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Mormon Studies Publication Workshop at the John C. Danforth Center for Religion and Politics (Deadline March 27)

By March 13, 2017


Last year, Kris W. and I hosted a “Mormonism in Religious Studies” workshop at the University of Utah. We discussed religious disappointment, Mormonism and Spiritualism, failed healings, immigration, Mormon women and masonry, and other topics at length.

The workshop helped to create a sense of community among young scholars from a variety of places and disciplines while providing helpful feedback for developing projects.  As a result, we have decided to host another workshop as a pre-conference workshop at the 2017 meetings of the Mormon History Association in St. Louis, MO. The workshop, “Surveying Trends in the Field: Mormon History and Mormon Studies in the Modern Academy,” will be held on Thursday, June 1 at the John C. Danforth Center on Religion and Politics at Washington University in St. Louis from 9 AM-5 PM. There will be no cost for the workshop beyond punctual arrival and rigorous intellectual engagement.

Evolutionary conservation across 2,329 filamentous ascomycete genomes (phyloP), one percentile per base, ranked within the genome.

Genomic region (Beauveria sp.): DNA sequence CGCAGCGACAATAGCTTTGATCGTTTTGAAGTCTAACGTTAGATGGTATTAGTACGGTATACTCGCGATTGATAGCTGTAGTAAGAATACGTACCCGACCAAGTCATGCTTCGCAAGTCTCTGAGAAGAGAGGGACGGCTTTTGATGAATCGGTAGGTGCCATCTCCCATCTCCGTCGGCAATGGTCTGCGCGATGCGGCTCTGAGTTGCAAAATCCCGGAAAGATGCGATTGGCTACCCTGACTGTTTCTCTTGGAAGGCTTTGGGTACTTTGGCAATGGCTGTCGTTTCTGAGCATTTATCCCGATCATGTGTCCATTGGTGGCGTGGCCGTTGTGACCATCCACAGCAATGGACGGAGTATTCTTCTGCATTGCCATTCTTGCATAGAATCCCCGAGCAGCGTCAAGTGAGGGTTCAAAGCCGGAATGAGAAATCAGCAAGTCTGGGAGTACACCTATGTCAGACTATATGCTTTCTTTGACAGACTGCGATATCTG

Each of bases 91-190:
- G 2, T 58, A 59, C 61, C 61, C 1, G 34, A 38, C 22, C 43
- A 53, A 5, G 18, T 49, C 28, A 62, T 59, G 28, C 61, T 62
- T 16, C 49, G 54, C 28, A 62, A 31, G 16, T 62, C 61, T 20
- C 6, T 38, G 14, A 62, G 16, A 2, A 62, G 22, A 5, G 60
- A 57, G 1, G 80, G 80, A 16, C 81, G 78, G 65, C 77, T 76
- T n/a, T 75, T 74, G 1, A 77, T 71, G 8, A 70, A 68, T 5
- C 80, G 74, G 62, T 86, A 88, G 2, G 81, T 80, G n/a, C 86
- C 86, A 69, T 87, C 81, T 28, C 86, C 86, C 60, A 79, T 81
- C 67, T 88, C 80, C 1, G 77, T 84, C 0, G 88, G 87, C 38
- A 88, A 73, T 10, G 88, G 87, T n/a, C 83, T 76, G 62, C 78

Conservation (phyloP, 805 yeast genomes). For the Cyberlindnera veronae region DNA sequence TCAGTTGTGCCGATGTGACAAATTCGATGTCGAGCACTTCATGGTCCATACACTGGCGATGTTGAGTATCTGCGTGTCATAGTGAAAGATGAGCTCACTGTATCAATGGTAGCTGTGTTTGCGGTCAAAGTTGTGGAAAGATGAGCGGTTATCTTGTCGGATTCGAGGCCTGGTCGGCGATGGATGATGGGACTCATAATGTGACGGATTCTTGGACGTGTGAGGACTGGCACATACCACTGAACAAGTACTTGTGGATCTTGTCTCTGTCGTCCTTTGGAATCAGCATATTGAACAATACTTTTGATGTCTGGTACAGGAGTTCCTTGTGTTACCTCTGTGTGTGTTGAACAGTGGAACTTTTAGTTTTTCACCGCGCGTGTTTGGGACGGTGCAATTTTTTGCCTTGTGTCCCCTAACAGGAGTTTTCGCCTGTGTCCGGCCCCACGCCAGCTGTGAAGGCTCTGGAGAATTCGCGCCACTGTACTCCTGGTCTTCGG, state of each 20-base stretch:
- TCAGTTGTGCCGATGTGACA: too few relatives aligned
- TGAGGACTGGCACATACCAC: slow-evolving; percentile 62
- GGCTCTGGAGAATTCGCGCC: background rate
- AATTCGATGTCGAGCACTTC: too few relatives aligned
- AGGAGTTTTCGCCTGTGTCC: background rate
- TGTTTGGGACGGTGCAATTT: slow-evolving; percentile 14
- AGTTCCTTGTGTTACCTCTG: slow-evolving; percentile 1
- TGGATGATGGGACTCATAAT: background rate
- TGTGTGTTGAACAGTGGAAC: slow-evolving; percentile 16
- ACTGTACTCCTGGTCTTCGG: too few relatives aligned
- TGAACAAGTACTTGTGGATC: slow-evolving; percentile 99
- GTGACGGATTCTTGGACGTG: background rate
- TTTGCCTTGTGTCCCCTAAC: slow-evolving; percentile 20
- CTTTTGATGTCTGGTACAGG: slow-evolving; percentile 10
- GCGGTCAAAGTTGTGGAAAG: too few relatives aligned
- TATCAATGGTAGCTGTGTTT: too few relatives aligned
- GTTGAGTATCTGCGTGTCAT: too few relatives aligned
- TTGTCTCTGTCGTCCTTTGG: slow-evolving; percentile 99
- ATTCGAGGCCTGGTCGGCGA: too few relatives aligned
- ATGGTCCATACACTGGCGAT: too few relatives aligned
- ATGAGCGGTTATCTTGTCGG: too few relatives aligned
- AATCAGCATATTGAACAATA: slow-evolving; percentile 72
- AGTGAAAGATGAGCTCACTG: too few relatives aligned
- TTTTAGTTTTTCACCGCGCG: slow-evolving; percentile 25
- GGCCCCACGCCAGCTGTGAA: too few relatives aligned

DC Logo

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CfP: 2017 Joseph Smith Papers Conference

By February 17, 2017


From our friends at the Joseph Smith Papers Project:

Call for Papers

Joseph Smith Papers Conference

October 20, 2017

In 2017, the Joseph Smith Papers Project will release volumes five and six of the Documents Series, covering major events from the life of Joseph Smith during the years 1835-1839. To celebrate the publication of these volumes, the project invites paper proposals for a conference to be held on October 20, 2017 at the Church History Library in Salt Lake City. While paper proposals need not specifically be about Joseph Smith, they should draw from the corpus of his surviving documents from 1835-1839. We encourage proposals that explore the broad themes covered in these volumes, including missionaries; the role of women and gender in religious communities; religious gathering; communitarian land purchasing strategies and urban planning; frontier violence; religion and the law; and religious dissent.